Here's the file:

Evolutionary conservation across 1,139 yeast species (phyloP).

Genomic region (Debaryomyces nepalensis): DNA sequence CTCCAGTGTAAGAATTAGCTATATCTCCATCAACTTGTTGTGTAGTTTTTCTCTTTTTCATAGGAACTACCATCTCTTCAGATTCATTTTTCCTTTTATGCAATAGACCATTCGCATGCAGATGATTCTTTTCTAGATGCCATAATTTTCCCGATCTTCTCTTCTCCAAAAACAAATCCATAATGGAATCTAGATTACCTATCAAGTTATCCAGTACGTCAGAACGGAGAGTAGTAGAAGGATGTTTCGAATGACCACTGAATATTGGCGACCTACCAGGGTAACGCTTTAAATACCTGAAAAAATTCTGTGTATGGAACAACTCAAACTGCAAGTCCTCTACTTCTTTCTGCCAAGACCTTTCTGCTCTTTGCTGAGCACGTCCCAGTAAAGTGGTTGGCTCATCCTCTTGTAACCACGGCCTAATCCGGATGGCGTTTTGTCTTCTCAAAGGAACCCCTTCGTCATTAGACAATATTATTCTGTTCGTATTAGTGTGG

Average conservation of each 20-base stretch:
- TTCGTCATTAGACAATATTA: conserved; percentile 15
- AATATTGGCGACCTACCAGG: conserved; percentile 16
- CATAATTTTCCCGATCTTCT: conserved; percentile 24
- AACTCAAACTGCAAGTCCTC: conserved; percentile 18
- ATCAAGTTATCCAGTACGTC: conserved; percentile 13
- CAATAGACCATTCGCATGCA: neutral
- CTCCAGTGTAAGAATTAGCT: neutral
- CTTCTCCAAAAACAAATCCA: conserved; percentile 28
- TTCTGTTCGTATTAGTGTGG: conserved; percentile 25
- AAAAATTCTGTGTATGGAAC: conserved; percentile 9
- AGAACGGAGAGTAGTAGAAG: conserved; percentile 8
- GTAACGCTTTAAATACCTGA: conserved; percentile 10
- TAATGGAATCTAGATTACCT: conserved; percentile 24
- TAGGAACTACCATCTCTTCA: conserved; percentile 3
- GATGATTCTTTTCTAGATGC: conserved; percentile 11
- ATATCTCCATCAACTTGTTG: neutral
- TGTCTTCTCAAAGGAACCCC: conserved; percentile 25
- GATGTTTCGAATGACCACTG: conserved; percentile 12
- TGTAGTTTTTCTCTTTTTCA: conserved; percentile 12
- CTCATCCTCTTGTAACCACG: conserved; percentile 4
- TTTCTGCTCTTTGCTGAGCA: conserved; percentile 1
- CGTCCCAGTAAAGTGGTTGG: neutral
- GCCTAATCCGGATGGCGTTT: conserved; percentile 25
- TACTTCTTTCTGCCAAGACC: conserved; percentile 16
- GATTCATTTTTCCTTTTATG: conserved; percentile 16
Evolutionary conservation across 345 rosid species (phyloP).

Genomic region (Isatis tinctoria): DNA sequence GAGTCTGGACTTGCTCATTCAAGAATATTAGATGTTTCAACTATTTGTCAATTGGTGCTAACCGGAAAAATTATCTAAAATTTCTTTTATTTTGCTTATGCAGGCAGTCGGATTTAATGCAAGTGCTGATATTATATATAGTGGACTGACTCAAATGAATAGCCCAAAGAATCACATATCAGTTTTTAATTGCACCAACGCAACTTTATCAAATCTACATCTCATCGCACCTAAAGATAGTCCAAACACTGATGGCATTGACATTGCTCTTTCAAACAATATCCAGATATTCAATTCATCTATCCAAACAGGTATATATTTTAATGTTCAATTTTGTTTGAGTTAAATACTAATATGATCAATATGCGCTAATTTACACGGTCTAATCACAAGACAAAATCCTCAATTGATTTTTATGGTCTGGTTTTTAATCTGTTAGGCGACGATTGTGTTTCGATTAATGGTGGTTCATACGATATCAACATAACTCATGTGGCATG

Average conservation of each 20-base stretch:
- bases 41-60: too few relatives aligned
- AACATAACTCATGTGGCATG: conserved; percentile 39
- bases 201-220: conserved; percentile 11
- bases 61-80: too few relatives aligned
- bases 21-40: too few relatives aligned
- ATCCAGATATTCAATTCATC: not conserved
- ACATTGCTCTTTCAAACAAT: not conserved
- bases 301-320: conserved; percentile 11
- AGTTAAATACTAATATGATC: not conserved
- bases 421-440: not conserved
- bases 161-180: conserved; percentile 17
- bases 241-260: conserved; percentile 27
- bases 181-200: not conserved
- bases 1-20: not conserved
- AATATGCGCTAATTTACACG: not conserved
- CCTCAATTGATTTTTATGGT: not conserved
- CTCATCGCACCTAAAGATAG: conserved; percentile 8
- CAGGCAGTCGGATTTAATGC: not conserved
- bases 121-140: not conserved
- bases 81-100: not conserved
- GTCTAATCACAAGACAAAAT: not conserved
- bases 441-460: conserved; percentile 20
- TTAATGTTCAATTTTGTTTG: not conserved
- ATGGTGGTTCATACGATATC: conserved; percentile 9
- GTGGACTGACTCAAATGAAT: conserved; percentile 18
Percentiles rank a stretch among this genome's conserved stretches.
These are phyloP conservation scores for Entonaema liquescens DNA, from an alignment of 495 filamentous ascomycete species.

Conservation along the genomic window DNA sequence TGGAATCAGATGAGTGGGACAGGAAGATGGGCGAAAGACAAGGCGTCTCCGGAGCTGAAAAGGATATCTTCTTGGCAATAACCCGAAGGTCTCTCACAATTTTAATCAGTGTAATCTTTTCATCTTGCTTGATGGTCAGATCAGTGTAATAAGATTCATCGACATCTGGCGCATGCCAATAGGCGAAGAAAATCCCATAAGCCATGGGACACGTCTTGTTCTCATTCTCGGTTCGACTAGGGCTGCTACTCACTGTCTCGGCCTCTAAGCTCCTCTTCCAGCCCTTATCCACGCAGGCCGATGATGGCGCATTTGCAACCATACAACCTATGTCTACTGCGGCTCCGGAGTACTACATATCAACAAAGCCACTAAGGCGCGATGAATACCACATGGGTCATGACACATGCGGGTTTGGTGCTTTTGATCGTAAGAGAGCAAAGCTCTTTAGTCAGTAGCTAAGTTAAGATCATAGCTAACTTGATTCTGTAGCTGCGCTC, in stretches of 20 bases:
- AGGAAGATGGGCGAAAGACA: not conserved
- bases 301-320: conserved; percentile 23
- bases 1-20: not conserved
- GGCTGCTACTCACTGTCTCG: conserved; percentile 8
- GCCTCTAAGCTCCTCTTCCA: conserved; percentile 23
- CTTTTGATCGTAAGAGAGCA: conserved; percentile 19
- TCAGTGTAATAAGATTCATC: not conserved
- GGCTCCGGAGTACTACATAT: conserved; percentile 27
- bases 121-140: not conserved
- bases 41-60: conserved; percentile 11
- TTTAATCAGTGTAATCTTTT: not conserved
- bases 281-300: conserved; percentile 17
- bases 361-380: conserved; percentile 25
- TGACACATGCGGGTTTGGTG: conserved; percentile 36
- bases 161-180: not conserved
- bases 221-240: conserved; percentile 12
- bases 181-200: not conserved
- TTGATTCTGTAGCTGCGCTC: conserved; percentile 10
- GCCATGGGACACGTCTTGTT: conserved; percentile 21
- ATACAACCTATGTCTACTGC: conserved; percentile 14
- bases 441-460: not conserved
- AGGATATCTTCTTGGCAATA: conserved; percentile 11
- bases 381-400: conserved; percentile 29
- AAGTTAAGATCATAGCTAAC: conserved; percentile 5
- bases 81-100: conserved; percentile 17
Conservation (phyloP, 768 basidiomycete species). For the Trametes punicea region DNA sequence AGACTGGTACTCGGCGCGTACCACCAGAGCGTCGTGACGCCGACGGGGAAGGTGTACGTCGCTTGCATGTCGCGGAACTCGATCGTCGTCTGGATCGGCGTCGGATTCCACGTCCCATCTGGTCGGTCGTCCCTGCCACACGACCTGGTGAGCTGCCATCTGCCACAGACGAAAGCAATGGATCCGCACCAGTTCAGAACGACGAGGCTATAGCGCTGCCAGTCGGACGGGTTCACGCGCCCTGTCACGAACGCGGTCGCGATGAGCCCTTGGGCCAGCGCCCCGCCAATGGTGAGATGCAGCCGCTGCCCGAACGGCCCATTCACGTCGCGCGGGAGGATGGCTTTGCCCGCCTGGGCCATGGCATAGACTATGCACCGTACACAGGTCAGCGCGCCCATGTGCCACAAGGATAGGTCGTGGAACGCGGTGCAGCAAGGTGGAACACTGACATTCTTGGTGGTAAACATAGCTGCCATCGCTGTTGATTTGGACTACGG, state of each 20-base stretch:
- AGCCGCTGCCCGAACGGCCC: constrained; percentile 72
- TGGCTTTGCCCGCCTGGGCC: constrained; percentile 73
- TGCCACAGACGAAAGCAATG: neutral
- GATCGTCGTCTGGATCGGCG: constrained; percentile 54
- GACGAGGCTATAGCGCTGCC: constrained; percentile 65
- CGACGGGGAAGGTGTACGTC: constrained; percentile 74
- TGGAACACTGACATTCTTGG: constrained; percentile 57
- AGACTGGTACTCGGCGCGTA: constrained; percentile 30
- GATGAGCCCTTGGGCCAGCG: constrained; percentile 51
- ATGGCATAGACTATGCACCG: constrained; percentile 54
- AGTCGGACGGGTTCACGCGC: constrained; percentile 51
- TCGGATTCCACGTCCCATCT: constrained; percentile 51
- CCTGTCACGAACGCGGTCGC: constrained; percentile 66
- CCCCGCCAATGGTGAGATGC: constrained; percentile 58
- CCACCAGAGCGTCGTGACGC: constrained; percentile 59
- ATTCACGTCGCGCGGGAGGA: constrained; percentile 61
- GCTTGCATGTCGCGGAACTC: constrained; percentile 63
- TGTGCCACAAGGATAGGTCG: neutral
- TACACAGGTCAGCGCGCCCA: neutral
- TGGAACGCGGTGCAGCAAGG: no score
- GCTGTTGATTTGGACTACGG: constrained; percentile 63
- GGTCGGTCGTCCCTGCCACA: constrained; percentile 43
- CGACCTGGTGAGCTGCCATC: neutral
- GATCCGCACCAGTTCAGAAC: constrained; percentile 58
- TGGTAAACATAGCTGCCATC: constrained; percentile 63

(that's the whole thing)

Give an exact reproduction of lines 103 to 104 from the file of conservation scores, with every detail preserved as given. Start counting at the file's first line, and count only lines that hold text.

- TGTGCCACAAGGATAGGTCG: neutral
- TACACAGGTCAGCGCGCCCA: neutral